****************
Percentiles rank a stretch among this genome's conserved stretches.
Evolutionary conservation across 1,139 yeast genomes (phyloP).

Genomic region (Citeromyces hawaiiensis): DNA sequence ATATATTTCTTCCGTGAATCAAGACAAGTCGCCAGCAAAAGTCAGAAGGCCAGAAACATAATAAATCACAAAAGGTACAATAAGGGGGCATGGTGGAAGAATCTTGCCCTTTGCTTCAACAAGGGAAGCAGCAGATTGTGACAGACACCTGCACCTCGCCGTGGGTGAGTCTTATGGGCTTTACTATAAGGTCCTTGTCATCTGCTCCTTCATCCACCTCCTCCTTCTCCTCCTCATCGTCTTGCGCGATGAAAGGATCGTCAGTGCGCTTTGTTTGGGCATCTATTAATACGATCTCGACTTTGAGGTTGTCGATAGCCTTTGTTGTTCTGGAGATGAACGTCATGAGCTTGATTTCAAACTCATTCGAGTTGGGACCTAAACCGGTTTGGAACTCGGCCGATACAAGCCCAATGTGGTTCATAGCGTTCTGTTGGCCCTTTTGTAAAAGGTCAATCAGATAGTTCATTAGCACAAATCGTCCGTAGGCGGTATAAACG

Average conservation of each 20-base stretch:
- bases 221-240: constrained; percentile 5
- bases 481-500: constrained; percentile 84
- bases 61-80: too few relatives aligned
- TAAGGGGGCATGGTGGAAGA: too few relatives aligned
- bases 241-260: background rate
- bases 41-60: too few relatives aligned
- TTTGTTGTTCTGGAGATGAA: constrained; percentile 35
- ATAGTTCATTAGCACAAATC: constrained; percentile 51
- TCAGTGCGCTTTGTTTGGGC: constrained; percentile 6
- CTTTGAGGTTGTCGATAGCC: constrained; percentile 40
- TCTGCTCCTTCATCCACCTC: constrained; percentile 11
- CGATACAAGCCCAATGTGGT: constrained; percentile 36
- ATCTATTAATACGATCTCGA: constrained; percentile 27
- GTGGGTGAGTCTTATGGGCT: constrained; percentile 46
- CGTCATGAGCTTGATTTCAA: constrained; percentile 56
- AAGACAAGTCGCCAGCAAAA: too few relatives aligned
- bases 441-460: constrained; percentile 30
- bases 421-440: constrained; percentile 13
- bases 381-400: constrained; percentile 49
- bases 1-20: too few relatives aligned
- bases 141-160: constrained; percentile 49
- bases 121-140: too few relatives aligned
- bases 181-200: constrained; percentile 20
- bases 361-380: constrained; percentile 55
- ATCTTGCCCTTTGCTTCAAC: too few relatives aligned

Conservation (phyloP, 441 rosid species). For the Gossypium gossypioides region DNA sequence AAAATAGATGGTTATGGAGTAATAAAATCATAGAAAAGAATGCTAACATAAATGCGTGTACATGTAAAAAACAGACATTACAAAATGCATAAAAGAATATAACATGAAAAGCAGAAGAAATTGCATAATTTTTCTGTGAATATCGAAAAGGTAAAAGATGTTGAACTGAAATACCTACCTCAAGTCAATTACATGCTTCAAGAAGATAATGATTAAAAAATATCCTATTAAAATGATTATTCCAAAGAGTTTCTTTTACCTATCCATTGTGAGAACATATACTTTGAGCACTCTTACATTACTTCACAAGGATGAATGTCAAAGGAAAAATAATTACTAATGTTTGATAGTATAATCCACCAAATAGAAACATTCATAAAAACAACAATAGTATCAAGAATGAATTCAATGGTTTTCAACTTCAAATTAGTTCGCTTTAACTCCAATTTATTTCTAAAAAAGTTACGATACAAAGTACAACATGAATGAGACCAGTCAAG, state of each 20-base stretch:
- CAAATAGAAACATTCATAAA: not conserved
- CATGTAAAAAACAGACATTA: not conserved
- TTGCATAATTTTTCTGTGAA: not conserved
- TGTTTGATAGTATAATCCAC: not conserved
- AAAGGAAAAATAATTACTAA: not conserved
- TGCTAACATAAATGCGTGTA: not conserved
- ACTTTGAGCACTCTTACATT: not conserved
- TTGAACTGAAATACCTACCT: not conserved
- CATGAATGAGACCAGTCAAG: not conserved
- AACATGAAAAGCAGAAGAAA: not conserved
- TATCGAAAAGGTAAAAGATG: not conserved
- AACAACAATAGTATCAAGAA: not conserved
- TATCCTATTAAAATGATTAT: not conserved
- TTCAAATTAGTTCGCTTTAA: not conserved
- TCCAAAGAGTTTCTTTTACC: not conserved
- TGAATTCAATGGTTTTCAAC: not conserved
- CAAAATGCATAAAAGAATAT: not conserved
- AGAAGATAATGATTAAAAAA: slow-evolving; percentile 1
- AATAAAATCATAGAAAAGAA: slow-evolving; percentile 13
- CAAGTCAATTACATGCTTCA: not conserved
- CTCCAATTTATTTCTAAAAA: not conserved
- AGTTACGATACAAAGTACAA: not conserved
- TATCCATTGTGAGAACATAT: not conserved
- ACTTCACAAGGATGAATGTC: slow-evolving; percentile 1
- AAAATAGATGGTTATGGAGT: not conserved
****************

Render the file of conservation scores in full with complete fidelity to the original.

Percentiles rank a stretch among this genome's conserved stretches.
Evolutionary conservation across 1,139 yeast genomes (phyloP).

Genomic region (Citeromyces hawaiiensis): DNA sequence ATATATTTCTTCCGTGAATCAAGACAAGTCGCCAGCAAAAGTCAGAAGGCCAGAAACATAATAAATCACAAAAGGTACAATAAGGGGGCATGGTGGAAGAATCTTGCCCTTTGCTTCAACAAGGGAAGCAGCAGATTGTGACAGACACCTGCACCTCGCCGTGGGTGAGTCTTATGGGCTTTACTATAAGGTCCTTGTCATCTGCTCCTTCATCCACCTCCTCCTTCTCCTCCTCATCGTCTTGCGCGATGAAAGGATCGTCAGTGCGCTTTGTTTGGGCATCTATTAATACGATCTCGACTTTGAGGTTGTCGATAGCCTTTGTTGTTCTGGAGATGAACGTCATGAGCTTGATTTCAAACTCATTCGAGTTGGGACCTAAACCGGTTTGGAACTCGGCCGATACAAGCCCAATGTGGTTCATAGCGTTCTGTTGGCCCTTTTGTAAAAGGTCAATCAGATAGTTCATTAGCACAAATCGTCCGTAGGCGGTATAAACG

Average conservation of each 20-base stretch:
- bases 221-240: constrained; percentile 5
- bases 481-500: constrained; percentile 84
- bases 61-80: too few relatives aligned
- TAAGGGGGCATGGTGGAAGA: too few relatives aligned
- bases 241-260: background rate
- bases 41-60: too few relatives aligned
- TTTGTTGTTCTGGAGATGAA: constrained; percentile 35
- ATAGTTCATTAGCACAAATC: constrained; percentile 51
- TCAGTGCGCTTTGTTTGGGC: constrained; percentile 6
- CTTTGAGGTTGTCGATAGCC: constrained; percentile 40
- TCTGCTCCTTCATCCACCTC: constrained; percentile 11
- CGATACAAGCCCAATGTGGT: constrained; percentile 36
- ATCTATTAATACGATCTCGA: constrained; percentile 27
- GTGGGTGAGTCTTATGGGCT: constrained; percentile 46
- CGTCATGAGCTTGATTTCAA: constrained; percentile 56
- AAGACAAGTCGCCAGCAAAA: too few relatives aligned
- bases 441-460: constrained; percentile 30
- bases 421-440: constrained; percentile 13
- bases 381-400: constrained; percentile 49
- bases 1-20: too few relatives aligned
- bases 141-160: constrained; percentile 49
- bases 121-140: too few relatives aligned
- bases 181-200: constrained; percentile 20
- bases 361-380: constrained; percentile 55
- ATCTTGCCCTTTGCTTCAAC: too few relatives aligned

Conservation (phyloP, 441 rosid species). For the Gossypium gossypioides region DNA sequence AAAATAGATGGTTATGGAGTAATAAAATCATAGAAAAGAATGCTAACATAAATGCGTGTACATGTAAAAAACAGACATTACAAAATGCATAAAAGAATATAACATGAAAAGCAGAAGAAATTGCATAATTTTTCTGTGAATATCGAAAAGGTAAAAGATGTTGAACTGAAATACCTACCTCAAGTCAATTACATGCTTCAAGAAGATAATGATTAAAAAATATCCTATTAAAATGATTATTCCAAAGAGTTTCTTTTACCTATCCATTGTGAGAACATATACTTTGAGCACTCTTACATTACTTCACAAGGATGAATGTCAAAGGAAAAATAATTACTAATGTTTGATAGTATAATCCACCAAATAGAAACATTCATAAAAACAACAATAGTATCAAGAATGAATTCAATGGTTTTCAACTTCAAATTAGTTCGCTTTAACTCCAATTTATTTCTAAAAAAGTTACGATACAAAGTACAACATGAATGAGACCAGTCAAG, state of each 20-base stretch:
- CAAATAGAAACATTCATAAA: not conserved
- CATGTAAAAAACAGACATTA: not conserved
- TTGCATAATTTTTCTGTGAA: not conserved
- TGTTTGATAGTATAATCCAC: not conserved
- AAAGGAAAAATAATTACTAA: not conserved
- TGCTAACATAAATGCGTGTA: not conserved
- ACTTTGAGCACTCTTACATT: not conserved
- TTGAACTGAAATACCTACCT: not conserved
- CATGAATGAGACCAGTCAAG: not conserved
- AACATGAAAAGCAGAAGAAA: not conserved
- TATCGAAAAGGTAAAAGATG: not conserved
- AACAACAATAGTATCAAGAA: not conserved
- TATCCTATTAAAATGATTAT: not conserved
- TTCAAATTAGTTCGCTTTAA: not conserved
- TCCAAAGAGTTTCTTTTACC: not conserved
- TGAATTCAATGGTTTTCAAC: not conserved
- CAAAATGCATAAAAGAATAT: not conserved
- AGAAGATAATGATTAAAAAA: slow-evolving; percentile 1
- AATAAAATCATAGAAAAGAA: slow-evolving; percentile 13
- CAAGTCAATTACATGCTTCA: not conserved
- CTCCAATTTATTTCTAAAAA: not conserved
- AGTTACGATACAAAGTACAA: not conserved
- TATCCATTGTGAGAACATAT: not conserved
- ACTTCACAAGGATGAATGTC: slow-evolving; percentile 1
- AAAATAGATGGTTATGGAGT: not conserved